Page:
Moment Condition Models in Empirical Economics
Title: Moment Condition Models in Empirical Economics
Series/Number: EUI PhD theses; Department of Economics
In the first chapter of this dissertation, we approach the estimation of dynamic stochastic general equilibrium models through a moments-based estimator, the empirical likelihood. We try to show that this inference process can be a valid alternative to maximum likelihood. The empirical likelihood estimator only requires knowledge about the moments of the data generating process of the model. In this context, we exploit the fact that these economies can be formulated as a set of moment conditions to infer on their parameters through this technique. For illustrational purposes, we consider the standard real business cycle model with a constant relative risk adverse utility function and indivisible labour, driven by a normal technology shock. In the second chapter, we explore further aspects of the estimation of dynamic stochastic general equilibrium models using the empirical likelihood family of estimators. In particular, we propose possible ways of tackling the main problems identified in the first chapter. These problems resume to: (i) the possible existence of dependence between the random variables; (ii) the definition of moment conditions in the dynamic stochastic general equilibrium models setup; (iii) the alternatives to the data generation process used in the first chapter. In the third chapter, we investigate the short run effects of macroeconomic and fiscal volatility on the decision of the policy maker on how much to consume and how much to invest. To that end, we analyse a panel of 10 EU countries during 1991-2007. Our results suggest that increases in the volatility of regularly collected and cyclical revenues such as the VAT and income taxes tend to tilt the expenditure composition in favour of public investment. In contrast, increases in the volatility of ad hoc -type of taxes such as capital taxes tend to favour public consumption spending, albeit only a little.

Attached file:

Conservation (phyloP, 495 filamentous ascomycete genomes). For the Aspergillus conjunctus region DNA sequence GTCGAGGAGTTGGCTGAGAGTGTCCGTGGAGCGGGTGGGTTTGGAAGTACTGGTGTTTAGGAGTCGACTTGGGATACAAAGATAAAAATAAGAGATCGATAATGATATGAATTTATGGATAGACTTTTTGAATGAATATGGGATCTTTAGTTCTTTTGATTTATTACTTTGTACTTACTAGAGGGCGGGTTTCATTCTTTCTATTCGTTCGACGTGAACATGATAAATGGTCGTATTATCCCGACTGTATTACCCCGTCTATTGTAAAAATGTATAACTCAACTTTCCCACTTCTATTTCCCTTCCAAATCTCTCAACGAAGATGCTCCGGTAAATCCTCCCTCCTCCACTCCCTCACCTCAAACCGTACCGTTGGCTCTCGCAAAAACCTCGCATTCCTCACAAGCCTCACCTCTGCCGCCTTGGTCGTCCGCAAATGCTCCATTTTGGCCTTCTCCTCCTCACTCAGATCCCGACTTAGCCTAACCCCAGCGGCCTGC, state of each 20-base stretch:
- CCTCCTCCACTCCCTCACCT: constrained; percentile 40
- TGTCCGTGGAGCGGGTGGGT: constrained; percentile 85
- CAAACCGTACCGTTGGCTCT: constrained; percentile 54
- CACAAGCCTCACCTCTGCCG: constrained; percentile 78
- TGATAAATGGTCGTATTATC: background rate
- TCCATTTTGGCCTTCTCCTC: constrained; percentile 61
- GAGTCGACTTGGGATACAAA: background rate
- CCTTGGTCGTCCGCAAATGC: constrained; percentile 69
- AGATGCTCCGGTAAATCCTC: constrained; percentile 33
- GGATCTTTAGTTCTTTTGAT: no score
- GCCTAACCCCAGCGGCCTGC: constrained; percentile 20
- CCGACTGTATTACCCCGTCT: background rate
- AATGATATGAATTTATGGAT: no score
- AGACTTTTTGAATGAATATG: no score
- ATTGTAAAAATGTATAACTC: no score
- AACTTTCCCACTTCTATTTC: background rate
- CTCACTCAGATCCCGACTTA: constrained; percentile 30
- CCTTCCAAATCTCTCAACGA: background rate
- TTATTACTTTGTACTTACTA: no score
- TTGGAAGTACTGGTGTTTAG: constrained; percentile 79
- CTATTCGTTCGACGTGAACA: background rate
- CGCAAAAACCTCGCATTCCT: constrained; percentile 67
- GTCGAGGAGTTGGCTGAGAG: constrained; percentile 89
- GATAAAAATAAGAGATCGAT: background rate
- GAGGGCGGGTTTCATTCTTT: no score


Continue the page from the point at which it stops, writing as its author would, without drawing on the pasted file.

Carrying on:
Defence date: 1 June 2012; Examining Board: Professor Richard Spady, Johns Hopkins University (External Supervisor); Professor Peter Hansen, European University Institute; Professor Gianni Amisano, European Central Bank; Professor Christian Matthes, Universitat Pompeu Fabra.; The third chapter of this dissertation is a joint research work developed during my internship in the European Investment Bank. It is a co-authored article with Juraj Stancik, from CERGE-EI, Charles University Prague, Academy of Sciences of the Czech Republic, and Timo Valila, from the European Investment Bank. Juraj helped me to assemble the dataset and Timo redacted the text. My contribution consisted in reviewing literature and performing all the econometric analysis.
Type of Access: openAccess